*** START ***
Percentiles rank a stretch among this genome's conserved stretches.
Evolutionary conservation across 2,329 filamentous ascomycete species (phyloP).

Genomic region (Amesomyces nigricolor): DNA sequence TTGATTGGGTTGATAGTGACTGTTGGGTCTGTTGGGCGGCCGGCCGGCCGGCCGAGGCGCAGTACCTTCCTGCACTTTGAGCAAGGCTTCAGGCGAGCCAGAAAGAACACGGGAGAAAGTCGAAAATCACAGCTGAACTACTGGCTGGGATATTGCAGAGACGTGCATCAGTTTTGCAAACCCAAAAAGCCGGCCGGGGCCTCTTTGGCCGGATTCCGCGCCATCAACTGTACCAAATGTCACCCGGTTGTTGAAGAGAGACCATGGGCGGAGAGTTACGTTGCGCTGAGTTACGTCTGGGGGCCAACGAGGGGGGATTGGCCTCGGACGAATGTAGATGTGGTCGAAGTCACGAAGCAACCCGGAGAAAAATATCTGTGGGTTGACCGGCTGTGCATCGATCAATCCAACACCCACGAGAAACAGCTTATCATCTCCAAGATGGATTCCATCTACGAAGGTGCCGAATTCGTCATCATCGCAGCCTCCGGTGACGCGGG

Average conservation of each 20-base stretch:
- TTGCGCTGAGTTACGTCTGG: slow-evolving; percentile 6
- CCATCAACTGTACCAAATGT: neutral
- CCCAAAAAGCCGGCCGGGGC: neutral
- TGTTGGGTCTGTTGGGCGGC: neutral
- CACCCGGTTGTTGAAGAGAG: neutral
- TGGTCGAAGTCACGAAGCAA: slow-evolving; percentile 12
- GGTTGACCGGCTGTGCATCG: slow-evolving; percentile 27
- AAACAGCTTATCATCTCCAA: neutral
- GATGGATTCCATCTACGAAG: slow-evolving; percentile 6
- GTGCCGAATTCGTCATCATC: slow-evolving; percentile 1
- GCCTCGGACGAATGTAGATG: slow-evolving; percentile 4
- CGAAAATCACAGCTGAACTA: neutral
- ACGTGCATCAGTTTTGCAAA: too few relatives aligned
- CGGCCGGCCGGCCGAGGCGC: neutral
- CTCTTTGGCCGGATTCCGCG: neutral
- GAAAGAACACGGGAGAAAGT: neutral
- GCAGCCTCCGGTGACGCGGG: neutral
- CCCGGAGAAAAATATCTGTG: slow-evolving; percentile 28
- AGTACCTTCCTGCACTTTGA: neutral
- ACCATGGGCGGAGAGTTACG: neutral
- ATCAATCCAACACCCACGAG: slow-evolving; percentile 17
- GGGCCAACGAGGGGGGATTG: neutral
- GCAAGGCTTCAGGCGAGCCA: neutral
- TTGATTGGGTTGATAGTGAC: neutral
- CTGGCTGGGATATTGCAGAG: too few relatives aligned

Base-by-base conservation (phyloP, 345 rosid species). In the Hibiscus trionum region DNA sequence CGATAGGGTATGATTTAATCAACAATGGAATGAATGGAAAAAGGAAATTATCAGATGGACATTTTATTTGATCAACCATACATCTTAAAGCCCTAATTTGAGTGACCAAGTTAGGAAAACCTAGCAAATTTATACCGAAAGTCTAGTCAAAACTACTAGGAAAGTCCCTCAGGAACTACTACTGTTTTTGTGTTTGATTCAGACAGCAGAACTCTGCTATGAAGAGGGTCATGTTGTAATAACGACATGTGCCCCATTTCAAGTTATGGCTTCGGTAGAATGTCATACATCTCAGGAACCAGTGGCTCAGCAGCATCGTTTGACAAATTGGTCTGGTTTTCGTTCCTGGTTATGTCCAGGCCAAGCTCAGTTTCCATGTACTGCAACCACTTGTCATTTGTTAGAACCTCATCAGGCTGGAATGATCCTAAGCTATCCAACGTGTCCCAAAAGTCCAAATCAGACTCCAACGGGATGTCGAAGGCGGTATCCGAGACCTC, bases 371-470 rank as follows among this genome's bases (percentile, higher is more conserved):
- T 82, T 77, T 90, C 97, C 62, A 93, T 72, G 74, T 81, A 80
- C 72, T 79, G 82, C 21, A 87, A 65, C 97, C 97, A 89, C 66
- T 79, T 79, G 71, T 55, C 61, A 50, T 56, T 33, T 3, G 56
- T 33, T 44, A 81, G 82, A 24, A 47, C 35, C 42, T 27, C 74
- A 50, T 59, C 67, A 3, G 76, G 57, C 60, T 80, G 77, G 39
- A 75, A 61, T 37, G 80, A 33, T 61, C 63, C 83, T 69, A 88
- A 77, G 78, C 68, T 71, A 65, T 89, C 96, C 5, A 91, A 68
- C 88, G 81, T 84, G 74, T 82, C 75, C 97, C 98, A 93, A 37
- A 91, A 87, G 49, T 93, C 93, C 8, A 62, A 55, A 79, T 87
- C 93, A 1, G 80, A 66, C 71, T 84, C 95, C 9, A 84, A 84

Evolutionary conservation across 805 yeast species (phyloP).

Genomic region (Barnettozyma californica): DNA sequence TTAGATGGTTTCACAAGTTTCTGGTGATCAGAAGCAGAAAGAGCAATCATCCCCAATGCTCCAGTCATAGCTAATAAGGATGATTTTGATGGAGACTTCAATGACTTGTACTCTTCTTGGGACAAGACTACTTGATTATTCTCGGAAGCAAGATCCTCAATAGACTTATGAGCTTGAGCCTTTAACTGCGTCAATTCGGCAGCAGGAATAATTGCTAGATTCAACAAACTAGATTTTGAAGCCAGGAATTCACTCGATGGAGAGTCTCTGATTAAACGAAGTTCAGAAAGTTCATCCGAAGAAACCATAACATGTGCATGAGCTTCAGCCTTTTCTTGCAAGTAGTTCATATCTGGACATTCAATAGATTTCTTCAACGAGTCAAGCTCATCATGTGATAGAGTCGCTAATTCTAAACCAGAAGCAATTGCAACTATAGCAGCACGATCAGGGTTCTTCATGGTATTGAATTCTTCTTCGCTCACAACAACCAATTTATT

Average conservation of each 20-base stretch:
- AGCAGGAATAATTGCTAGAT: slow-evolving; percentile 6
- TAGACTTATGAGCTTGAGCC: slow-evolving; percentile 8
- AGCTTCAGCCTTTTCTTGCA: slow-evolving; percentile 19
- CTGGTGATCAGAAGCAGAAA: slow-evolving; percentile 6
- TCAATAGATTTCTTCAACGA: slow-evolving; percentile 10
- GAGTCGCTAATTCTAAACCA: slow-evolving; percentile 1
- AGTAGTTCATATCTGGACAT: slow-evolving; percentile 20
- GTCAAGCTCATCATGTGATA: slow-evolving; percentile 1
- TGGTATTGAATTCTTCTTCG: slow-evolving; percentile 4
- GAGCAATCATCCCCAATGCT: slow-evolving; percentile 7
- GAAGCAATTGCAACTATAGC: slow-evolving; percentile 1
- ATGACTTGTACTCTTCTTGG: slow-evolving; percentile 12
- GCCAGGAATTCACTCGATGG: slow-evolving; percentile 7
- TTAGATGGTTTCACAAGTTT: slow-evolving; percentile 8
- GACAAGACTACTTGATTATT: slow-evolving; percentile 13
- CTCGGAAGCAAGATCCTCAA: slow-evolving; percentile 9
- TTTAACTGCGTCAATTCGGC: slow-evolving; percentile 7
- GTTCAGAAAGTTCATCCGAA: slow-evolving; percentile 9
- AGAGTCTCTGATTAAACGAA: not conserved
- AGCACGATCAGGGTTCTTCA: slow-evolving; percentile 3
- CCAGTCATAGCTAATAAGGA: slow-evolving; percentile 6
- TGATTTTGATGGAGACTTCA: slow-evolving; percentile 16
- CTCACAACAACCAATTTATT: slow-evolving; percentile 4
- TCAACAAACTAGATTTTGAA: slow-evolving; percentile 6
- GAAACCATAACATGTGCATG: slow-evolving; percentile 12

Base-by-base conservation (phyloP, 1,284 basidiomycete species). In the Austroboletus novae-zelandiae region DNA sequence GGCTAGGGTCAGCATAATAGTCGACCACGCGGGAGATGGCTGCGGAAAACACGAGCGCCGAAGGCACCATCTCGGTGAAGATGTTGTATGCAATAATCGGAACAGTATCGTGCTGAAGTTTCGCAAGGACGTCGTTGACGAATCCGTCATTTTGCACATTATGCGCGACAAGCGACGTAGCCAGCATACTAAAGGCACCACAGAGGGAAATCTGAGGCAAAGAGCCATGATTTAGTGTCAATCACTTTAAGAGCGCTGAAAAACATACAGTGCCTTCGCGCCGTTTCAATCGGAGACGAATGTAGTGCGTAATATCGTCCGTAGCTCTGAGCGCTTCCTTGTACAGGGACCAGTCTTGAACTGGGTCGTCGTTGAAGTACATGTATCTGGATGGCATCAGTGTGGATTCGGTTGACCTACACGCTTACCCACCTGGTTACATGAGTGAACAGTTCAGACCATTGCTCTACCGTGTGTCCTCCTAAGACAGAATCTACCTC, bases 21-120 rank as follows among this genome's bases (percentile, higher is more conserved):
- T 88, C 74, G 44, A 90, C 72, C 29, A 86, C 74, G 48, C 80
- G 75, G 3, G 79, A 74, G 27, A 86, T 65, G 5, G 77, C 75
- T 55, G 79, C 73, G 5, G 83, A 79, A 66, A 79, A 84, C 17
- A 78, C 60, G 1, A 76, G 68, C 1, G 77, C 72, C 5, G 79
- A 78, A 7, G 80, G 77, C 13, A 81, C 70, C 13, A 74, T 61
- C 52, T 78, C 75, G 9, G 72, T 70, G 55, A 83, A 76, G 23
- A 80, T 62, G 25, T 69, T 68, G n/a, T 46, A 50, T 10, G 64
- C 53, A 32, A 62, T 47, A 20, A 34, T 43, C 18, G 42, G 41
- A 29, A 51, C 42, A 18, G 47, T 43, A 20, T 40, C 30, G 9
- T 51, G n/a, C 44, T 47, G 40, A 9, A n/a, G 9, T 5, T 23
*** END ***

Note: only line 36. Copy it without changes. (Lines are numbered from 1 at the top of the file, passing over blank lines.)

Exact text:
- A 75, A 61, T 37, G 80, A 33, T 61, C 63, C 83, T 69, A 88